“Oh, thank God!” Gus put his hands on the sides of my face and kissed me long and hard. When he pulled away, I could see that he was panting and seemed on the verge of an emotional breakdown.
I was completely disoriented and wasn’t even sure of where we were. “What’s wrong with you, Gus?”
He smiled as tears continued to roll down his cheeks. Then he pressed his lips to mine and kissed me again. “Babe.” He sighed and looked toward heaven. “Thank you, God. Thank you.”
The doctor turned to Gus and politely stated, “I need a moment with the patient.”
Gus pointed at the doorway. “Do I have to…” he asked reluctantly.
“No. Just give me a little room,” the doctor replied. “You can stay here.”
Gus stepped back, giving the doctor access to me. “I’ll be right here, Stephanie,” he said in a reassuring voice. “I’ll be right here with you in the room.”
Gee, clingy much? Uneasy insecure Gus was causing me to worry.
The doctor held up a small illuminated flashlight and checked each of my eyes. “Good,” he exclaimed in a clinical tone.
“Fundus on both sides appear to be normal.”
What the hell is a fundus? It finally dawned on me that I was lying in a hospital bed, but so much unexplained activity was going on around me that I still felt confused. “What is going on here?”
“You were out for quite some time,” the doctor advised and held up his finger. “Please follow my finger.” He began moving it around without offering further explanation. I followed it with my eyes. Again he said, “Good.”
‘“Out for quite some time?’” I turned to Gus. “Babe, what am I missing?”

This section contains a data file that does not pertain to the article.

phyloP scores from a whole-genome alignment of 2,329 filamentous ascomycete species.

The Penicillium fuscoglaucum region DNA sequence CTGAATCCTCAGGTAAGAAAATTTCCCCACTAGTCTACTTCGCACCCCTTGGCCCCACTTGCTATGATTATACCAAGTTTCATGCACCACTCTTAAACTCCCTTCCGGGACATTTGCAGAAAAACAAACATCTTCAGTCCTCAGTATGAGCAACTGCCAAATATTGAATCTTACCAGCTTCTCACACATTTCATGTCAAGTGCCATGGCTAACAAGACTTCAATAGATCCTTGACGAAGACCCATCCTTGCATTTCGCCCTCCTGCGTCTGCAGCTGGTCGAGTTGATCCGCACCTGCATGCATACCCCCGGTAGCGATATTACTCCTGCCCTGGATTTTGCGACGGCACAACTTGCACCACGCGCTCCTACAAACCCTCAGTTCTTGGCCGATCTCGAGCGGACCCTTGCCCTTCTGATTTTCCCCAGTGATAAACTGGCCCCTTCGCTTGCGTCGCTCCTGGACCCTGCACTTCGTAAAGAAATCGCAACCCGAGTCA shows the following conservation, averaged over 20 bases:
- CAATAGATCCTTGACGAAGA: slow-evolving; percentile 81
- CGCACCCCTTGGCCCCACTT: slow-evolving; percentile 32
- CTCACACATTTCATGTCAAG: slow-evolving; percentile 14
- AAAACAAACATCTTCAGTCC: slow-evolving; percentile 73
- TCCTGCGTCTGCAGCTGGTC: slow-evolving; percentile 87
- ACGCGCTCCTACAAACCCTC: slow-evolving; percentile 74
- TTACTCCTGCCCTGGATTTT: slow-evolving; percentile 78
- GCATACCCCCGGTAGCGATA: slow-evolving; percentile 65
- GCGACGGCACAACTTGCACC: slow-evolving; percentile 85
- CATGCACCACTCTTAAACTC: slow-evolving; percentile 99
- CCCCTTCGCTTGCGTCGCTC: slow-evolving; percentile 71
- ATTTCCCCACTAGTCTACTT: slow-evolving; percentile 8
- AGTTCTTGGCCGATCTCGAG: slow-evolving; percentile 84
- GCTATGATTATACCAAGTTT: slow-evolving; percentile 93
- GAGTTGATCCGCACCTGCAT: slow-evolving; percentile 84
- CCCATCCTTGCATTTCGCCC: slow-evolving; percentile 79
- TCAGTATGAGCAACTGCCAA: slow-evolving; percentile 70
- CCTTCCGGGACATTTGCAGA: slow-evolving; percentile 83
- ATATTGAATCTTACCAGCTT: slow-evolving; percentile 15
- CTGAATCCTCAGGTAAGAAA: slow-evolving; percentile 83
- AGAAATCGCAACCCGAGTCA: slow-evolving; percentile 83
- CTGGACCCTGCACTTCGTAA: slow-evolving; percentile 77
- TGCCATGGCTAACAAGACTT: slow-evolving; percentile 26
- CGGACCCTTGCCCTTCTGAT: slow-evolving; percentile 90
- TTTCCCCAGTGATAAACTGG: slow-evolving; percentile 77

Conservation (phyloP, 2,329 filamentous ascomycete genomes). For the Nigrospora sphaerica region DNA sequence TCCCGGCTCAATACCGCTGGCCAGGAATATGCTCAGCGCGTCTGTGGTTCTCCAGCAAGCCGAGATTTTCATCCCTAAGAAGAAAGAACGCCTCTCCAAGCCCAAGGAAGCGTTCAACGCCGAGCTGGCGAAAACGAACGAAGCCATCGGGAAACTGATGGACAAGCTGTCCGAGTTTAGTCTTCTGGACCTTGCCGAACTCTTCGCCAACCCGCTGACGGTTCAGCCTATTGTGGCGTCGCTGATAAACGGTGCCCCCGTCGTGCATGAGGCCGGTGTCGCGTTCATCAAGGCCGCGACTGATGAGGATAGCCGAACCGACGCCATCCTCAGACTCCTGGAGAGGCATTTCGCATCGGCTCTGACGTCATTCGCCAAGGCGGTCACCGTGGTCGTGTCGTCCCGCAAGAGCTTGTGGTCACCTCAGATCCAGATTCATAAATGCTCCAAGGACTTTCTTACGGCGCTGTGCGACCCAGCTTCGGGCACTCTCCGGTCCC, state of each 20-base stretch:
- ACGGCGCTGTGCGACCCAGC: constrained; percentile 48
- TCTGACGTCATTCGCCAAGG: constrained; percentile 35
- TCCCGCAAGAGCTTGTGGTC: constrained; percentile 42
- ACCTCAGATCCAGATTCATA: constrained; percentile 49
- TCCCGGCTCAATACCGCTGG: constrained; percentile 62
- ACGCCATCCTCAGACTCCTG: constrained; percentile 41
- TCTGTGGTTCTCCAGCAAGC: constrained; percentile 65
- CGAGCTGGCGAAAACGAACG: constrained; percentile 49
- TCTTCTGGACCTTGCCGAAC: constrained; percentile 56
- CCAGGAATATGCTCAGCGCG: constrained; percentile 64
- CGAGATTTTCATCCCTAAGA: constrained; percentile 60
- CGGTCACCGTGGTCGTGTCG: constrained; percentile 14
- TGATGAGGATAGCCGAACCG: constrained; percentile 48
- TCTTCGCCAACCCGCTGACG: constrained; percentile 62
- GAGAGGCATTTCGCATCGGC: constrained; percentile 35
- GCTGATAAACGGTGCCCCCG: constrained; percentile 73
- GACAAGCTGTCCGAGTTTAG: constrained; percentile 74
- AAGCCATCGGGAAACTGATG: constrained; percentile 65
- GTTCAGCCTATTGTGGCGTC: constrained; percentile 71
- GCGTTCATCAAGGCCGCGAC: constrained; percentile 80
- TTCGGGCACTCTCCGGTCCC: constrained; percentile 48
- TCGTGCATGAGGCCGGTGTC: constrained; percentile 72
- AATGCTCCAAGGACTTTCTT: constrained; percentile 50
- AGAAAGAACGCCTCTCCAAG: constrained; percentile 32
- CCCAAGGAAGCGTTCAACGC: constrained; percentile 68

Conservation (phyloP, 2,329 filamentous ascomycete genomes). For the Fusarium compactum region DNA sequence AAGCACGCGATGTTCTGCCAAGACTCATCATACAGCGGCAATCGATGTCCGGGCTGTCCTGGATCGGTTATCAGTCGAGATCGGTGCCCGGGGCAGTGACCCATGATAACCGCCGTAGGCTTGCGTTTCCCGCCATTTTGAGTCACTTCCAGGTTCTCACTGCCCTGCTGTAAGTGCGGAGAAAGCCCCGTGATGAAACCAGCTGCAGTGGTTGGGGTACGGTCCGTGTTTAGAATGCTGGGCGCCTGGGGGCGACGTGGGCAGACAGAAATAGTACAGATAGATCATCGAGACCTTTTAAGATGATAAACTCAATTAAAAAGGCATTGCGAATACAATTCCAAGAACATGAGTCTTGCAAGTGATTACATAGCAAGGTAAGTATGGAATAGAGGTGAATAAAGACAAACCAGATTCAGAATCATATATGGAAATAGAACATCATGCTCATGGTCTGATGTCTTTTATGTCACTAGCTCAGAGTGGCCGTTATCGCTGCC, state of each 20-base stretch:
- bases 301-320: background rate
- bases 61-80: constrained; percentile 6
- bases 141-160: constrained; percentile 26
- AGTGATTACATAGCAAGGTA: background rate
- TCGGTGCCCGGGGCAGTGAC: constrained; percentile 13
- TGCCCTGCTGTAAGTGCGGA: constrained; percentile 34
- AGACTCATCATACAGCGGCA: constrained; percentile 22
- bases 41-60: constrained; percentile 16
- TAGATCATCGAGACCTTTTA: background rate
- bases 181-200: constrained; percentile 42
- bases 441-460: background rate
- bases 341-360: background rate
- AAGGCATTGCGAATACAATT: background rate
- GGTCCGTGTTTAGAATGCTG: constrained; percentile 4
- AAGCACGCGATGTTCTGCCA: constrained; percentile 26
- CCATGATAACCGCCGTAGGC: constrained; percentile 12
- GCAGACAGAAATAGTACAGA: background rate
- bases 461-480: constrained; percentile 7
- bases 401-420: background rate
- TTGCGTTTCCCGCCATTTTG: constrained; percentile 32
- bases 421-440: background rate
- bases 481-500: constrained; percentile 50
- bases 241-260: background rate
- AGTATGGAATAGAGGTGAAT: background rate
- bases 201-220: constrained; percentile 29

I saw his throat tighten, but he didn’t reply.
“You were unconscious,” the doctor said. “I’m glad you finally came back to us.”
‘Glad you finally came back to us?’ “Was that ever in doubt? Gus? For the love of God, what’s happened? What’s going on?”
“Just another moment,” Dr. Efram said, interrupting Gus before he could answer. “Stick out your tongue.”
If you insist.
The doctor barked instructions in rapid succession and I followed along. “Touch your nose. Touch my finger. Touch your nose …” and on and on. He felt my face and tested my hearing with a tuning fork. “You seem neurologically sound. I’ll call in a neurologist in for a consult and arrange for further testing but for the moment …”
“For the moment what?” Gus asked anxiously.
Efram smiled warmly. “For the moment feel free to kiss your wife again, and again and again if you wish.”
Gus willingly obliged.
It felt wonderful to feel his warm lips pressed against mine, but I just couldn’t stand not knowing what had happened. “When did I get here? Can someone please tell me what the hell happened?”
Efram glanced at me with expectation. “We were hoping you’d be able to tell us, Detective Chalice.”
My eyes opened wide. “Me?” I strained to remember what had happened that might have put me in the hospital, but there just weren’t any recent memories. I knew who I was and what I did, but the latest events … I shrugged and felt my facial muscles stiffen. I felt as if I was going to cry.
Dr. Efram must have sensed that I was emotional. “It’s all right,” he said. “Cry if you feel you need to. It’s not uncommon to feel sad or disoriented after awakening from a coma.”
“What? Did you say that I was in a coma?”
Gus sniffled. “You were out for five days, Stephanie. We were worried that—” Gus stopped in mid sentence and turned away. I saw his chest rise steeply and then fall before turning back to me, fighting back tears. “I’m just so happy you’re all right.”
“But why can’t I remember anything, and why won’t you tell me what’s happened?”
It looked as if Efram was about to speak, but he stopped when he saw me reach for the back of my head. I felt a sharp twinge where I touched it and felt that my head was heavily bandaged. I held out my hands imploringly. “Gus?” I could see that he was unable to speak, and in the next instant he covered his eyes and bawled like a child.